Actions to take

Finding Your Window Of Tolerance

“We are not defined by our best days or our worst days. We are his beloved. ”

The ‘window of tolerance’ describes the best state of arousal in which we can function effectively. When we are in our window, the brain stays integrated with the prefrontal cortex, allowing us to pay compassionate attention to our emotions and experiences.

The vagus nerve is the longest cranial nerve in the body, running from the brain through the face and thorax to the abdomen. The ventral vagal complex, a section of the vagus nerve, enables us to move in or out of the window of tolerance and controls the social engagement system. 

For instance, when an unknown banging sound in a house triggers a person’s brain because of unresolved trauma, this activates the ventral vagal complex, dissociating the body from the social engagement system, and the person moves out of his window of tolerance. This can lead to fogginess, disconnection, immobilization, or a complete loss of awareness of time. 

If we never practiced feeling our emotions in the presence of others, our window of tolerance remains small, and we face emotional dysregulation quickly. To expand our window of tolerance, we can give our nervous systems a break from uncomfortable experiences and come back to them when we choose to, rather than feeling trapped as they are happening to us. This is known as containment.

Actions to take

Boundaries Bring Us Life

“You are not required to set yourself on fire to keep other people warm.”

Boundaries are the limits we set for ourselves and others within relationships. When our caregivers continually communicate that we can’t deny their wishes, we carry these perceptions into adulthood, having poor boundaries. Rather than going into fight or flight, we go into a fawn state, in which we suppress our emotions to satisfy the needs of others.

The reason we do not define boundaries is that we are afraid of disappointing people. Our childhood narrative has taught us that failing to fulfill others’ expectations can cause intolerable consequences. Our minds have stored the repetitive ideas of pleasing others and ignoring our needs as subconscious understandings that inform our later perceptions of situations to repeat the same actions without thinking about them.

Violation of boundaries can narrow the window of tolerance as the prefrontal cortex disconnects from the amygdala, the core of the neural system for processing perceived threats and ensuring survival. This makes the body feel unsafe, and it automatically shifts into hyper- or hypoarousal, implying we do not have a voice of our own in the relationship.

To experience safety in our bodies, we can practice attentional control, choosing what to pay attention to determine the present situation's safety, or grounding, paying attention to sensory information to calm the nervous system.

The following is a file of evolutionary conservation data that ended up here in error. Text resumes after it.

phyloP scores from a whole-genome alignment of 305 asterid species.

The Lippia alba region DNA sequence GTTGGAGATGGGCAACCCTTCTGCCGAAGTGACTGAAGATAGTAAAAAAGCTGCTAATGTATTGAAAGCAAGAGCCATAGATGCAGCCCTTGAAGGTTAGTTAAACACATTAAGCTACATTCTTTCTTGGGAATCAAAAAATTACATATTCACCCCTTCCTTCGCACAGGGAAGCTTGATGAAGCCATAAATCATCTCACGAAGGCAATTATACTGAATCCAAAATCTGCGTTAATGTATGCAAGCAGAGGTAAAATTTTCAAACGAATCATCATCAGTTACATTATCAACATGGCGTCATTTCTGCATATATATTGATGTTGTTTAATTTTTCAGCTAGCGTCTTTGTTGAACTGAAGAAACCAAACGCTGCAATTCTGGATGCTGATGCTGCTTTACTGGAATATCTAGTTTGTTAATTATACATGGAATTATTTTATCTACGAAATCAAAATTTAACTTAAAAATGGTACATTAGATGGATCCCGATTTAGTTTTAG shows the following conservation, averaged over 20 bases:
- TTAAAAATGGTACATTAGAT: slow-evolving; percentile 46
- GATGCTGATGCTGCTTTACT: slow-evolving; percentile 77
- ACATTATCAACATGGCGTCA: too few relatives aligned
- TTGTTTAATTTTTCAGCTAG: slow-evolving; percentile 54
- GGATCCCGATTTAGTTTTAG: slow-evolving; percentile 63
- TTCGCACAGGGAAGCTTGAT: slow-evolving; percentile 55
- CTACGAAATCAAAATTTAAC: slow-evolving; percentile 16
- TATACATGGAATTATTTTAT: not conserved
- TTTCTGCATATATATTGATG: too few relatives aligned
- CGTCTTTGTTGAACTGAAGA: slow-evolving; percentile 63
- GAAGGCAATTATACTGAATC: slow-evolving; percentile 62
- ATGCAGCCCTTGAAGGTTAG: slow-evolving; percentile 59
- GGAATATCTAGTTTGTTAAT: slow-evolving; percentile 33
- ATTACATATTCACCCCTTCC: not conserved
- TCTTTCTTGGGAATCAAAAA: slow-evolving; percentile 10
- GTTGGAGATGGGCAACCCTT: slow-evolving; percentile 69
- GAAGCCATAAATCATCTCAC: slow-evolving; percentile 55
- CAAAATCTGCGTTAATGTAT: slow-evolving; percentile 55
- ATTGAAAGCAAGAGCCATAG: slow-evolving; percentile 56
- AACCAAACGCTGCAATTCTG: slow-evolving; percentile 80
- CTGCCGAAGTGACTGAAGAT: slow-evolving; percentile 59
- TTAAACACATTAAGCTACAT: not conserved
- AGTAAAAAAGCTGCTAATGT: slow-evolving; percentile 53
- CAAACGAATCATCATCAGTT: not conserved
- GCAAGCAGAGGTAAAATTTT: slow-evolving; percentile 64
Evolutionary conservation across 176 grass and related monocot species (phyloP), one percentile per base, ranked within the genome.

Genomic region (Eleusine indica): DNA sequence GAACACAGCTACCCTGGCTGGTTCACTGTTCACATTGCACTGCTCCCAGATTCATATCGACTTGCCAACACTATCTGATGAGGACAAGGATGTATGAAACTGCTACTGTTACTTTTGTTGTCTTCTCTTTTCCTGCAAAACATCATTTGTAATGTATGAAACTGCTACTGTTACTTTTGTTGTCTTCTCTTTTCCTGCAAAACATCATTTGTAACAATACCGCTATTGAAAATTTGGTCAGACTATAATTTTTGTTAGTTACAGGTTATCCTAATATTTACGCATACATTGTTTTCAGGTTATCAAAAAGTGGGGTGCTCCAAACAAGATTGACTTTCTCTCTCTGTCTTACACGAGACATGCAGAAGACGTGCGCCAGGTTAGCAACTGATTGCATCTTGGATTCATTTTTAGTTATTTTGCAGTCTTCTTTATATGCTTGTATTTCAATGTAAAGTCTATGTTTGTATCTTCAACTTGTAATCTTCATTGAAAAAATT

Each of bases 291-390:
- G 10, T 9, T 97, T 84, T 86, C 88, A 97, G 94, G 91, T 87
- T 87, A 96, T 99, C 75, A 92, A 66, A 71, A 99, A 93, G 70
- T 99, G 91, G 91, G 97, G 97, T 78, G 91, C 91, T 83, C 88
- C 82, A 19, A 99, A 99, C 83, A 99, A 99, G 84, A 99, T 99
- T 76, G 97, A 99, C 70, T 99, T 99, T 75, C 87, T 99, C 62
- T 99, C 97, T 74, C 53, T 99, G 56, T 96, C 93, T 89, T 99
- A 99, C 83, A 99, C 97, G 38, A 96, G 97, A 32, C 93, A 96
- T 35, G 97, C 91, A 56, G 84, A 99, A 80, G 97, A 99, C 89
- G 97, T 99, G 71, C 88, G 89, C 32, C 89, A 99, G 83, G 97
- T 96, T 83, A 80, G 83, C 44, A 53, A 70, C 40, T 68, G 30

Actions to take

Try Softer With Your Attention

“When we hunt for beauty, we learn to pay attention.”

Learning to try softer with your attention will not erase the pain of shame, anxiety, or trauma. But it can change how you deal with it. It can predict whether something becomes integrated into your experience and loses its intensity or builds in power to where you feel it might overwhelm you. 

We need to turn our attention toward our hearts, mind, and soul with kindness. When we are not paying attention to our inner worlds, we become highly susceptible to exhaustion and emotional dysregulation. 

Simply being aware of an intense sensation is not the same as maintaining a mindful posture towards it. Think about the difference between being stuck in the middle of a rainstorm and watching a forecast for that upcoming storm. When you’re in the storm, all you can do is react. But when you know the storm is coming, you can respond to the threat by staying inside. Instead of just reacting, you respond deliberately.  

To cultivate compassionate attention, we can use resources such as pendulation, beauty hunting, and tracking. 

Pendulation involves switching between comfortable and uncomfortable sensations, allowing a person to move between a state of calm and arousal triggered by a traumatic event. As you learn to embrace uncomfortable sensations, the intensity of your pain will lessen, and you will move forward.

Beauty hunting allows people to turn their attention toward pleasant things. This beauty is about an emerging fullness, a deeper sense of depth, and a homecoming for the enriched memory of your unfolding life. 

Learning to notice our sensations as they change and responding to them is known as tracking. For example, if you notice a pain in your neck during a tense meeting, tracking may help you realize how you can find some relief when you move positions, change your posture, or attend to yourself in some other way.

Actions to take

Try Softer With Your Body

“I promise not to see my body as separate from me. As a commodity. As something that must earn approval. Just as I am beloved, so is my body.”

Our bodies are the physical extension and expression of ourselves. We must learn to live in our bodies in order to pursue wholeness and integrated lives with ourselves.